“It’s been really, really busy,” Ilana Harris-Babou says of her season. The interdisciplinary artist has spent some of each fall week at Wesleyan University, teaching classes in time-based media, and the rest in her native Brooklyn, caring for her mother and preparing a pair of provocative shows in Manhattan. The first—“Under My Feet,” a layered installation that recontextualizes the street-level environments of the neighborhoods she grew up in—takes over the Storefront for Art and Architecture, while “Needy Machines,” powers up Candice Madey with sly observations about wellness marketing.
In an edited and condensed conversation, Harris-Babou spoke with Surface about persistence, playfulness, and the messy importance of being in your body.
How did you begin thinking through what would become “Under My Feet?”
Storefront wanted to have artists doing work about the ground-level, or streetscape, business of New York City. I thought the streetscape of my childhood in central Brooklyn would be a great place to start. What became exciting to me, when thinking about memory and place, was about how when folks, especially in the art world, say: “Oh, you’re from Crown Heights, you must have seen how much it changed.” Of course I did, but I also see the amazing people who stayed. Most people there still are Black. I see intergenerational persistence, and the conversations that have continued, and the spaces of love and learning that persist.
You include educational spaces, including a video about Brooklyn’s Lefferts Gardens Montessori school—what was important about mixing those into retail vernaculars?
I went to the Maple Street School, which was in a storefront space on Nostrand Avenue. I went on an exploration of learning spaces from my childhood, and those have been in the neighborhood for 40-plus years. I had beautiful conversations, especially talking to Meryl Thompson, the daughter of the founder of Lefferts Gardens Montessori. I realized the story in her own words would be most interesting to share, so that’s why the interview is there directly.
Retail figures into it as well, not just in terms of bodegas, but also cultural institutions like the African Record Centre.
Their collection is so beautiful. I admire the work they’ve done in the space of analog collecting. The books and records they have kind of speak for themselves.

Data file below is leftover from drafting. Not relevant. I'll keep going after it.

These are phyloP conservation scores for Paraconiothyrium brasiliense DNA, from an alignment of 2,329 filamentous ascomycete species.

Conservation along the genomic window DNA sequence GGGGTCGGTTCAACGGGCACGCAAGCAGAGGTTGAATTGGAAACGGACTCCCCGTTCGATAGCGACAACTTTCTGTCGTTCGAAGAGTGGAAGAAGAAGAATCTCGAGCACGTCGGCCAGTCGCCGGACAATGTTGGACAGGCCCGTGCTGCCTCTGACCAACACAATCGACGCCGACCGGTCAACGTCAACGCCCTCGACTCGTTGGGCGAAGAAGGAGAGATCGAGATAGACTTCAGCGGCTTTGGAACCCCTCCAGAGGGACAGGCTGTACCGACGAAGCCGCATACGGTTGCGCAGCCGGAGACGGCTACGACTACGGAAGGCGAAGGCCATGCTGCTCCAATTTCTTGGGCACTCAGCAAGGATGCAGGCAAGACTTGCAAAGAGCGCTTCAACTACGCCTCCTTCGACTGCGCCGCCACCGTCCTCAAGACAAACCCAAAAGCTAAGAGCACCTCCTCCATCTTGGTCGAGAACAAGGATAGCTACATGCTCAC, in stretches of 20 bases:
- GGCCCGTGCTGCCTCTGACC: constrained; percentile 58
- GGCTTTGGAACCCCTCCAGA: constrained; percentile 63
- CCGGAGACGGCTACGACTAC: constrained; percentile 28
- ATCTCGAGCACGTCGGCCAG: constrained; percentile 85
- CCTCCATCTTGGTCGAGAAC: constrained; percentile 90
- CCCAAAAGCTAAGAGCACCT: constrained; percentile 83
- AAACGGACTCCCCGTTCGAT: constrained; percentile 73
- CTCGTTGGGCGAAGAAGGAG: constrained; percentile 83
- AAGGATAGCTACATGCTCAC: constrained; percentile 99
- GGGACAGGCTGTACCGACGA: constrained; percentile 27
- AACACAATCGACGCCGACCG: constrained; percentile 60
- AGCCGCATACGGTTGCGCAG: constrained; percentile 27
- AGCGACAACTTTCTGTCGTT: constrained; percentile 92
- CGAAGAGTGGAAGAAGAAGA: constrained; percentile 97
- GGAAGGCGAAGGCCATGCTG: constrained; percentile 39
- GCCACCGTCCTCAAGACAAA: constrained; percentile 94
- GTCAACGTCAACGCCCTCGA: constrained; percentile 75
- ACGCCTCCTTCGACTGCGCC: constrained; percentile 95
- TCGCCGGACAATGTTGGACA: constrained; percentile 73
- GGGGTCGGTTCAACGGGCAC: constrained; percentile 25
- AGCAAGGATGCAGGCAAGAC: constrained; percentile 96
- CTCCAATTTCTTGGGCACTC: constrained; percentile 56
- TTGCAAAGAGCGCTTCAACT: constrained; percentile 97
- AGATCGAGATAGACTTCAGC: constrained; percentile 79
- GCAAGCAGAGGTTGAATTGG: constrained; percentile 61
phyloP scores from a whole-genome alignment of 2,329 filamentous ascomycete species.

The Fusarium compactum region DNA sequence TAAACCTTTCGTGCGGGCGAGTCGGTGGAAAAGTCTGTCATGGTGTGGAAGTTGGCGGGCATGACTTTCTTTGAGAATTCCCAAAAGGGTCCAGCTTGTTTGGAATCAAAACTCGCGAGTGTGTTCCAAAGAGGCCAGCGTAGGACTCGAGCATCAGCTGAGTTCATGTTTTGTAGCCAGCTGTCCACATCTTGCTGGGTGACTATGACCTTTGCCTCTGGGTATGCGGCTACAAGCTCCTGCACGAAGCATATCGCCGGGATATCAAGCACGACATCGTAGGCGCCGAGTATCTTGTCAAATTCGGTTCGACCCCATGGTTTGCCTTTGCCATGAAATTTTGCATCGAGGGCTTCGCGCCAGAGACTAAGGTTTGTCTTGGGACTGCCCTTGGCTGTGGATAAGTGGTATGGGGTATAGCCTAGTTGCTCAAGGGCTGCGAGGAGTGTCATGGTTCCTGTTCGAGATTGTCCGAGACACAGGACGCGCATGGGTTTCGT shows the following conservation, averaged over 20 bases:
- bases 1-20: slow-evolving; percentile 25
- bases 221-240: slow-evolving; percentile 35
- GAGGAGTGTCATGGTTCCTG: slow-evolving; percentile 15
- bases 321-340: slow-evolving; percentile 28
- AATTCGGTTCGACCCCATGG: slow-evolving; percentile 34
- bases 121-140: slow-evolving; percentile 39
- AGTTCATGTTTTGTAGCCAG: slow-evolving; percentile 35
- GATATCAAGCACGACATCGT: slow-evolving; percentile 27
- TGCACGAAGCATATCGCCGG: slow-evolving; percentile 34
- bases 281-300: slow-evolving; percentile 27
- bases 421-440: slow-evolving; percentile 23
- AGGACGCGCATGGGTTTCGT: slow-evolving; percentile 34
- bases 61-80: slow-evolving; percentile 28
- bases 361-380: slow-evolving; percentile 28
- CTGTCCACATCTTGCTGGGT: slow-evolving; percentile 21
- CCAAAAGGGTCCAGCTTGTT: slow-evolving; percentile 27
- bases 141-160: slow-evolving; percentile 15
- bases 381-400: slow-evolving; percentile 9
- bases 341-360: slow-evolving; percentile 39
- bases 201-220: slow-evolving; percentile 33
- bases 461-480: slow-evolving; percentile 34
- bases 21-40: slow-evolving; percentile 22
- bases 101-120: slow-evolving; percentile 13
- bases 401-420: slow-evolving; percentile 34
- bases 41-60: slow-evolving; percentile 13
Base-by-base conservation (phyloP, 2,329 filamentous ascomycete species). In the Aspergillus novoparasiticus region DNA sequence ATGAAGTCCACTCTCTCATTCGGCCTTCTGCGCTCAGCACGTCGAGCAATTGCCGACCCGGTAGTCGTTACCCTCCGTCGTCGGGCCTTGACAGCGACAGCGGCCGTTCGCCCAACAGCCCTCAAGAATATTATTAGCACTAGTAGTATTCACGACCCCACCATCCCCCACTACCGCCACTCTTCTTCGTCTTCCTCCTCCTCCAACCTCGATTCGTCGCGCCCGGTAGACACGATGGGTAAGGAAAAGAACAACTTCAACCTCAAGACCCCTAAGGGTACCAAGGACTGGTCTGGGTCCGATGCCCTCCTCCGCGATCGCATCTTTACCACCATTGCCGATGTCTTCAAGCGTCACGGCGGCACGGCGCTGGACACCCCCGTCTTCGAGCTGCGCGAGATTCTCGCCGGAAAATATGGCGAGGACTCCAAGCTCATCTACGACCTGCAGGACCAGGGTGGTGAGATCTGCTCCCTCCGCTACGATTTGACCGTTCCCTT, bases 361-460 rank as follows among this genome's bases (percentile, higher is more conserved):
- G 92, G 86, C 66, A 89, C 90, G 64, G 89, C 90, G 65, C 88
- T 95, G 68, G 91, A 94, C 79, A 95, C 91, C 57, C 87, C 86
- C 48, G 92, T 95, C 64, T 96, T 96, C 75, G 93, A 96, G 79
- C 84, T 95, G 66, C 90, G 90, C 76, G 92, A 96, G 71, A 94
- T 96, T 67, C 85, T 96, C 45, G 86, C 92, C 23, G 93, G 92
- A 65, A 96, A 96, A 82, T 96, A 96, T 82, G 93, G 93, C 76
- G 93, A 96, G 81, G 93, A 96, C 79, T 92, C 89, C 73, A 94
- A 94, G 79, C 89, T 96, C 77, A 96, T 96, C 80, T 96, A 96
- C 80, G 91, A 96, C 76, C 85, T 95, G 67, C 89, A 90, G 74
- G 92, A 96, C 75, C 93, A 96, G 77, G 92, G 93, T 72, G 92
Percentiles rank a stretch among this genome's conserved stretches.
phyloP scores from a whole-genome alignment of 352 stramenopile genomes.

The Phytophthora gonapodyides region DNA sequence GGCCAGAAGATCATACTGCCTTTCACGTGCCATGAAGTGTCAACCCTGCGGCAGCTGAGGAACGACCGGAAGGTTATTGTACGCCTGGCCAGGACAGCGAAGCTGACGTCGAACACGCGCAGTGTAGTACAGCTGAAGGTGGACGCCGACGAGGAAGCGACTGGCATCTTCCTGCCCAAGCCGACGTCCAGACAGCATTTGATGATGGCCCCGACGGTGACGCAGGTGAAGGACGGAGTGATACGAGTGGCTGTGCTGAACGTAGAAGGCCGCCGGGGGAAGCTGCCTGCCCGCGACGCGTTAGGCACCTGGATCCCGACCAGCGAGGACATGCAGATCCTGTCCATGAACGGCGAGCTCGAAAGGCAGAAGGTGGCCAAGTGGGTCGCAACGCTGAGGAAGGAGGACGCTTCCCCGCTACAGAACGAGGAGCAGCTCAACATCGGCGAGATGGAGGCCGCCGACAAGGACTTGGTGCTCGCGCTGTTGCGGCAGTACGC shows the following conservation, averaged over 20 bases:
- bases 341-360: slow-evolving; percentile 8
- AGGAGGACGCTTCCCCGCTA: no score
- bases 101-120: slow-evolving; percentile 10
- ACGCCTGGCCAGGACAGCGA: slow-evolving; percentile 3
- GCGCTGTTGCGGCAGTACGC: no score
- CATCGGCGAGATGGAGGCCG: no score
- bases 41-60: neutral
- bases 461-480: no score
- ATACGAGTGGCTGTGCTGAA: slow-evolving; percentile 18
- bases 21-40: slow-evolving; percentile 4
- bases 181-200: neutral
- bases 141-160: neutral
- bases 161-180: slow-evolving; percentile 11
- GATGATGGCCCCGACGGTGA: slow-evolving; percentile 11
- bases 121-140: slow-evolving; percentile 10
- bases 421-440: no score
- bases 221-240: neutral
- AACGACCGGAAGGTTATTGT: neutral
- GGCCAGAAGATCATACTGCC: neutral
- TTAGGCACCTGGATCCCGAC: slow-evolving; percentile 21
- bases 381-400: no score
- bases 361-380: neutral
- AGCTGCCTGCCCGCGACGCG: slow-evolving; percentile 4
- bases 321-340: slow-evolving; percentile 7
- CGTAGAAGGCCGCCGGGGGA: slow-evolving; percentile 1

How did you negotiate making space for all this at Storefront?
I was thinking about the dark exterior and how the space within could be an assertion of color, variation, and sound. My memories are the bright colors of facades in the summer—and how a neighborhood becomes less colorful with gentrification. I also thought about play, like how a child moves through a city and how it differs from ideas one might have about a flaneur, or something like that.
There’s the play of engaging with surfaces and spaces outside of direct narratives we have around utility. But I wanted to create an environment that gives cues to a person that you can sit down and play around and go into that headspace. At the opening, it was nice to see how it spoke to my target audience: kids came up to the door and asked if they could come in, and sat on the carpet and started playing with the toys. It’s not sitting and passively absorbing a video. It’s something where you wriggle around and be in your body in a different way.
Then you have a very different show opening in a few weeks.
I make a lot of work about gentrification and how luxury design frames spaces. But [this show] uses the language of high-end design as a direct foil to the messiness of human experience. It’s about an interior sort of adult space, and the messiness of being in a body. I’ve made these videos that take place in smart mirrors. I’ve made these luxury exercise mirrors into medicine cabinets that play videos you can see your face in. I’ve ruptured trendy surfaces like penny tile with amorphous food waste and human traces and swipes. It’s been a gift to explore two different sides or trains of thoughts in my practice simultaneously.